COVID-19 is associated with hepatocellular liver injury of uncertain significance. We aimed to determine whether development of significant liver injury during hospitalization is related to concomitant medications or processes common in COVID-19 (e.g. ischemia, hyperinflammatory or hypercoagulable states) and to determine whether it can result in liver failure and death.834 consecutive patients hospitalized with COVID-19 were included. Clinical, medication and laboratory data were obtained at admission and throughout hospitalization using an identified database. Significant liver injury was defined as an AST≥ 5X ULN; ischemia was defined as vasopressor use for a minimum of 2 consecutive days; hyper-inflammatory state as hs-CRP ≥100mg/L and hypercoagulability as D-dimer ≥5mg/L, any time during hospitalization.105 (12.6%) patients developed significant liver injury. Compared to those without significant liver injury, ischemia [OR 4.3 (2.5-7.4, p <0.0001)] and tocilizumab use [OR 3.6 (1.9-7.0, p=0.0001)] were independent predictors of significant liver injury. While AST correlated closely with ALT (R=0.89) throughout hospitalization, AST did not correlate with INR (R= 0.10) or with bilirubin (R=0.09). Death during hospitalization occurred in 136 (16.3%) patients. Multivariate logistic regression showed that significant liver injury was not associated with death [OR 1.4 (0.8-2.6, p=0.2)], while ischemic [OR 2.4 (1.4-4.0, p=0.001)] hypercoagulable [OR 1.7 (1.1-2.6, p=0.02)], and hyperinflammatory [OR 1.9 (1.2-3.1, p=0.02)] disease states were significant predictors of death.Liver test abnormalities known to be associated with COVID-19 are secondary to other insults, mostly ischemia or drug-induced liver injury, and do not lead to liver insufficiency or death.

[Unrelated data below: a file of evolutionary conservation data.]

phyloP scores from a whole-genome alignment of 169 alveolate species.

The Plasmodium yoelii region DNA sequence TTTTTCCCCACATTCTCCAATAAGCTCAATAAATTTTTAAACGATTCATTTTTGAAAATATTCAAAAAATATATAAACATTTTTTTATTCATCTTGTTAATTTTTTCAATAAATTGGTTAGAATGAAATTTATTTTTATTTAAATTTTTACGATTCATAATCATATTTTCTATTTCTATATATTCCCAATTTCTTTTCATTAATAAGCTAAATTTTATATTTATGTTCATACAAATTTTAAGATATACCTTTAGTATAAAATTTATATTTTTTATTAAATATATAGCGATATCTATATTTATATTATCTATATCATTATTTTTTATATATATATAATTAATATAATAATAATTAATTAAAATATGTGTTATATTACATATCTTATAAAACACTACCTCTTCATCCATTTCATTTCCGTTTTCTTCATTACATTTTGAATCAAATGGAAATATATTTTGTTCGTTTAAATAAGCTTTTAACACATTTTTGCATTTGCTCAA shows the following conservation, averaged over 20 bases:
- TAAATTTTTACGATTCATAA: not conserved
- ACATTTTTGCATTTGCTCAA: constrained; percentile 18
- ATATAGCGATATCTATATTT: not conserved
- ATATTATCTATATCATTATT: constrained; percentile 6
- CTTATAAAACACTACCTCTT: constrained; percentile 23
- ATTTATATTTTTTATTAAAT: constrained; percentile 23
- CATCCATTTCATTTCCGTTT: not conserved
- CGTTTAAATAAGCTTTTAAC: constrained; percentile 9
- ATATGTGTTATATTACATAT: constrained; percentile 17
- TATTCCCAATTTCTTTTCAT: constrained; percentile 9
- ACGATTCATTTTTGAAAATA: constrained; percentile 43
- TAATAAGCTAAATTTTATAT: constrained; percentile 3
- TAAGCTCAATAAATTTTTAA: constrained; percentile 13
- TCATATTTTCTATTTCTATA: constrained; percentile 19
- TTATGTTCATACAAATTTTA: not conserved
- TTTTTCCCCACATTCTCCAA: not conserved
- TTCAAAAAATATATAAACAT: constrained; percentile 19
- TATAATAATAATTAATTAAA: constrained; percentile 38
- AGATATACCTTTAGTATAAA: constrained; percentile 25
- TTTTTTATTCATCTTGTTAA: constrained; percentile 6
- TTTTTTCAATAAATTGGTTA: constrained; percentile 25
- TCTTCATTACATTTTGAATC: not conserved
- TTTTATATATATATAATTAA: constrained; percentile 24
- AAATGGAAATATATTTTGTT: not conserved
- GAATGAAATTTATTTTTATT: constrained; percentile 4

Michael Chew, Zeyu Tang, Christopher Radcliffe, Dennis Caruana, Natty Doilicho, Maria M Ciarleglio, Yanhong Deng, Guadalupe Garcia- Tsao